Richard Hendron served with the Metropolitan Police for nine years, rising to the rank of inspector, before becoming a barrister.
He is the commodore of Richmond Canoe Club and a five-time winner of the 125-mile Devizes to Westminster International Canoe Race, in which some 600 people compete each year.
The 34-year-old, of Ealing, was on the Conservative candidate list, having helped with Oliver Letwin's successful campaign at the 2010 General Election. But he switched ranks two years ago as he felt the party had lost touch sight of what it stood for.
"I felt the Tories were moving away from their policies and abandoning what they stood for, and I wasn't particularly impressed with David Cameron's premiership," he said. "There are probably two issues most people realise UKIP stands for, which is controls on immigration and withdrawal from the European Union, but they don't always appreciate the knock-on effect immigration has on so many other policy areas.
"When I was with the Met, I would see on a pretty much daily basis the huge demand for schools, housing and hospitals caused by uncontrolled immigration.
"It's only sensible you have control over the numbers coming in because otherwise it's impossible to plan for the impact."
Mr Hendron grew up in west London and has always lived between Ealing and Richmond. He attended Gunnersbury Catholic School, in Brentford, and West Thames College, in Isleworth, before joining the Met aged 19 and serving on the front line in Southall and Hounslow, among other areas.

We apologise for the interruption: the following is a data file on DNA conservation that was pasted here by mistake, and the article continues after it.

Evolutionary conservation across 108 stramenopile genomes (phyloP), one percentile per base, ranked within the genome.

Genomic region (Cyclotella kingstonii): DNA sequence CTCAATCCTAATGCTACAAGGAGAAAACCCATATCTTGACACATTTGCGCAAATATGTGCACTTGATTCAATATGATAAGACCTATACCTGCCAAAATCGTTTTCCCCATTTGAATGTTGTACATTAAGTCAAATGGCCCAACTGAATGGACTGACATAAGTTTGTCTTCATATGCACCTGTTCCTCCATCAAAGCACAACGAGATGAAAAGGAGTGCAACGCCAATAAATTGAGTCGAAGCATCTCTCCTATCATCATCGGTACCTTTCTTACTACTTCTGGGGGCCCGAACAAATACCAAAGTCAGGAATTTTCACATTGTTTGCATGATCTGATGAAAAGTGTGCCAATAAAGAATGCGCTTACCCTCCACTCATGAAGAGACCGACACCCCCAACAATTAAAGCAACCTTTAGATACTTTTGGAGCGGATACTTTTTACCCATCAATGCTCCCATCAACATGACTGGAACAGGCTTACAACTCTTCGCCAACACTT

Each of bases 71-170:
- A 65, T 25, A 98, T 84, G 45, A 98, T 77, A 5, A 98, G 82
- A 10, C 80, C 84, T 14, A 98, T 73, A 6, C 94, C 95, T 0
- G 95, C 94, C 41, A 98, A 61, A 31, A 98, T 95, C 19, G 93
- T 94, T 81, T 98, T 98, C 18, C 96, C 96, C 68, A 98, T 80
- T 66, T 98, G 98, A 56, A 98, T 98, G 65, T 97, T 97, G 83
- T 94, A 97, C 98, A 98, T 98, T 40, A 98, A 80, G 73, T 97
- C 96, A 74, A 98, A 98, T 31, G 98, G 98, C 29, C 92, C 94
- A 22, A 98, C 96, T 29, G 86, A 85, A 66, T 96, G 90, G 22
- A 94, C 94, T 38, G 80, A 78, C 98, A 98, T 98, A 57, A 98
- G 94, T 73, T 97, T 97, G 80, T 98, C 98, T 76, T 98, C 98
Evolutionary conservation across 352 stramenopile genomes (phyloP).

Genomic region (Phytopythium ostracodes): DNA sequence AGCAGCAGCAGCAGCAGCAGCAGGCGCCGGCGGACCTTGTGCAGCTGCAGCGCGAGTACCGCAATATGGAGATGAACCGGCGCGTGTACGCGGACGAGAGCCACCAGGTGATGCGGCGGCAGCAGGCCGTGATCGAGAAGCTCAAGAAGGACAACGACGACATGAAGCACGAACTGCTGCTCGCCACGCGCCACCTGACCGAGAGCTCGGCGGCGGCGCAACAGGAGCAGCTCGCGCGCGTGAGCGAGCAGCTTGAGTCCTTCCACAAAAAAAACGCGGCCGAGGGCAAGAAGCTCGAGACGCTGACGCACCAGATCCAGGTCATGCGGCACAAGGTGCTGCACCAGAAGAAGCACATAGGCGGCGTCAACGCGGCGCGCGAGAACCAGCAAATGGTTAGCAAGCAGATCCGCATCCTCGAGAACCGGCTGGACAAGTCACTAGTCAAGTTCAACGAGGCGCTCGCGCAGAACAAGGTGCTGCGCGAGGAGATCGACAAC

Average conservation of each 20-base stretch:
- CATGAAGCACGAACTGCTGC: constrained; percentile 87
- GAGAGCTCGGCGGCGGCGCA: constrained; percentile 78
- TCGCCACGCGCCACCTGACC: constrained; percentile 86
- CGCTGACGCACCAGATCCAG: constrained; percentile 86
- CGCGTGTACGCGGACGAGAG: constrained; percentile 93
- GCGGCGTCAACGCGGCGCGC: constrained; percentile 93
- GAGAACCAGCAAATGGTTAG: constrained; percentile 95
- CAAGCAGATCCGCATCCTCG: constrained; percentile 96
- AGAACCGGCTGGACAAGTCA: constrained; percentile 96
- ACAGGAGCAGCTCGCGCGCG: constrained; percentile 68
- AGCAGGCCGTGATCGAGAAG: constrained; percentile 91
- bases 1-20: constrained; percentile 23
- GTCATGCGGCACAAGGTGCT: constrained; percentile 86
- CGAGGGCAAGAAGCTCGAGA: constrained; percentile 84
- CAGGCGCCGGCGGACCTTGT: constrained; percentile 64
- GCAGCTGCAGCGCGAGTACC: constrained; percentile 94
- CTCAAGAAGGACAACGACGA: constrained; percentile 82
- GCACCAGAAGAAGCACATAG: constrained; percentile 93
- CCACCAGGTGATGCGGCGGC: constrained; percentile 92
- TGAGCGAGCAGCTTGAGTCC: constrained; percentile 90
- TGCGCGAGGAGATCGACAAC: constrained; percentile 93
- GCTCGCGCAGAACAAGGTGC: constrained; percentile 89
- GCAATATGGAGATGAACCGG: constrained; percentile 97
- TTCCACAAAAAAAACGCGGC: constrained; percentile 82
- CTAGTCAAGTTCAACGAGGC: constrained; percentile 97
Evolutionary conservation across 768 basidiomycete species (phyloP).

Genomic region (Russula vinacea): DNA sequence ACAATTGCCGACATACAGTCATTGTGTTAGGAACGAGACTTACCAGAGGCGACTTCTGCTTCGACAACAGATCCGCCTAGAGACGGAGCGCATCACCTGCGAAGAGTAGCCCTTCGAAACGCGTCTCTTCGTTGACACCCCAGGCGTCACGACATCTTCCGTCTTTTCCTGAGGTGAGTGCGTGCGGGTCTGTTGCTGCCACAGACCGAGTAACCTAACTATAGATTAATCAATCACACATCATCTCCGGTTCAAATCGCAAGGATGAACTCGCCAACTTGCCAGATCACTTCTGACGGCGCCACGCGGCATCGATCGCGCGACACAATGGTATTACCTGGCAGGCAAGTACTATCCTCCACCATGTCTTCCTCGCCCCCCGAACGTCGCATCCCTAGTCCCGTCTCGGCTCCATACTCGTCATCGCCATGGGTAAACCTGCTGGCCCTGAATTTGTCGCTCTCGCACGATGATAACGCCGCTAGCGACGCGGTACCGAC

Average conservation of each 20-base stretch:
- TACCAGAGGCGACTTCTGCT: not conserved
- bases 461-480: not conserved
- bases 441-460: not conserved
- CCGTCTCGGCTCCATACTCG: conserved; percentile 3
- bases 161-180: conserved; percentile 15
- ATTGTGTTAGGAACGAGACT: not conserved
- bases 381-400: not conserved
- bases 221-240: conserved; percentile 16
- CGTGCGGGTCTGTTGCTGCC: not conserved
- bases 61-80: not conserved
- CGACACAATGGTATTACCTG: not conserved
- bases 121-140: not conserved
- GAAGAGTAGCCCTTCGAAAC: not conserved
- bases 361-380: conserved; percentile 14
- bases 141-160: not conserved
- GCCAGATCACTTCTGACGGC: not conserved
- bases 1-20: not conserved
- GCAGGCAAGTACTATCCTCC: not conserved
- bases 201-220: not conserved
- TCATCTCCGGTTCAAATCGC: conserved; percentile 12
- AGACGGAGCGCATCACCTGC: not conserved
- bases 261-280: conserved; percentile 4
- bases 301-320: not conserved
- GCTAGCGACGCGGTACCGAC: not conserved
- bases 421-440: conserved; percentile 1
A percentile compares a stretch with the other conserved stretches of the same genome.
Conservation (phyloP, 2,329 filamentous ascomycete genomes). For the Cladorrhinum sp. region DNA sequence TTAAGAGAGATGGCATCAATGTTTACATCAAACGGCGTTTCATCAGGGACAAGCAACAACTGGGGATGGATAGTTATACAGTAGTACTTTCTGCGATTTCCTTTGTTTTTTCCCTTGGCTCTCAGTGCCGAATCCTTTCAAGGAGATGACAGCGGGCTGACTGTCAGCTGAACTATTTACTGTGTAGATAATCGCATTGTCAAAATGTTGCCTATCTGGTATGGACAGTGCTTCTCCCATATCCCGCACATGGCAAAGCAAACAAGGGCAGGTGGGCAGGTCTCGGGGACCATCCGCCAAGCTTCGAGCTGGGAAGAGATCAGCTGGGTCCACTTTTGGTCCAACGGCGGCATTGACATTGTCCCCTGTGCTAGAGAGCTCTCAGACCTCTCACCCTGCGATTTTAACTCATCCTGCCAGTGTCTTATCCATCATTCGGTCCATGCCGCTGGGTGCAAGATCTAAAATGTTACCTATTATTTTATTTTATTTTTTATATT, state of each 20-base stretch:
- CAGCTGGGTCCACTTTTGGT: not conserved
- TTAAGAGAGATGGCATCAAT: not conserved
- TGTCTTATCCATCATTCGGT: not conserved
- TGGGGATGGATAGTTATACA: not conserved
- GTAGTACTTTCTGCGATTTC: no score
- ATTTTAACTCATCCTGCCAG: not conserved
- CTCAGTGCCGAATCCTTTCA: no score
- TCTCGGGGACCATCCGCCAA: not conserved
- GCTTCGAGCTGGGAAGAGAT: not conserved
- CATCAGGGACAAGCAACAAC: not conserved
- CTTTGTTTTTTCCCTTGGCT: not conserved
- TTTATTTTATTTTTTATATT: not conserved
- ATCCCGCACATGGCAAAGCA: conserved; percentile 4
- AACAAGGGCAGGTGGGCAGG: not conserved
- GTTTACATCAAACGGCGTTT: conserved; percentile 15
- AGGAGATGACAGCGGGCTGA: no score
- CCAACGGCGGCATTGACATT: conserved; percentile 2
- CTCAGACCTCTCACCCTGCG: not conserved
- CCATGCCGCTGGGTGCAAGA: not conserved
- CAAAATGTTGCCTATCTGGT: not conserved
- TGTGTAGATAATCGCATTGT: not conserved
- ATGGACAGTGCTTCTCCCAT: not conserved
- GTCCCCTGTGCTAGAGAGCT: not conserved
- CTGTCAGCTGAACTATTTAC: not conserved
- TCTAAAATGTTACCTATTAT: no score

His time in the force means he inevitably has strong views on policing.
He believes there are far too many unwarranted PCSOs today, although he says they do have their place like manning police cordons.
He also opposes short-term prison sentences, which he says often end up alienating criminals and making them more likely to reoffend. He insists the focus should be on rehabilitation, and says community service is a more effective punishment.
Away from policing, another big bugbear of his is hospital parking charges, which he described as "a tax on the unwell" and said UKIP would move to scrap.
He remains on the fence when it comes to expansion at Heathrow, saying he is not against a third runway in principle provided those living under the flight paths are properly compensated.
He claimed it was important to keep an open mind until the Airports Commission, which is weighing up the relative merits of expanding Heathrow or Gatwick, announces it conclusions after the election.
Away from the turbulent political waters, Mr Hendron's big passion is canoeing. He first picked up a paddle in his teens and has won numerous medals, including victory in the world's longest canoe race, the 1,000-mile Yukon 1000 Canoe and Kayak Race in Canada, for which he said he still holds the fastest time ever recorded.
UKIP failed to win a seat on Hounslow Council at last year's local election, despite a number of Tory councillors defecting to the party.
Former Hounslow UKIP group leader Colin Botterill, himself a Tory defector, said last year the party should not risk "watering down" the Conservative vote by putting forward a candidate for Brentford and Isleworth.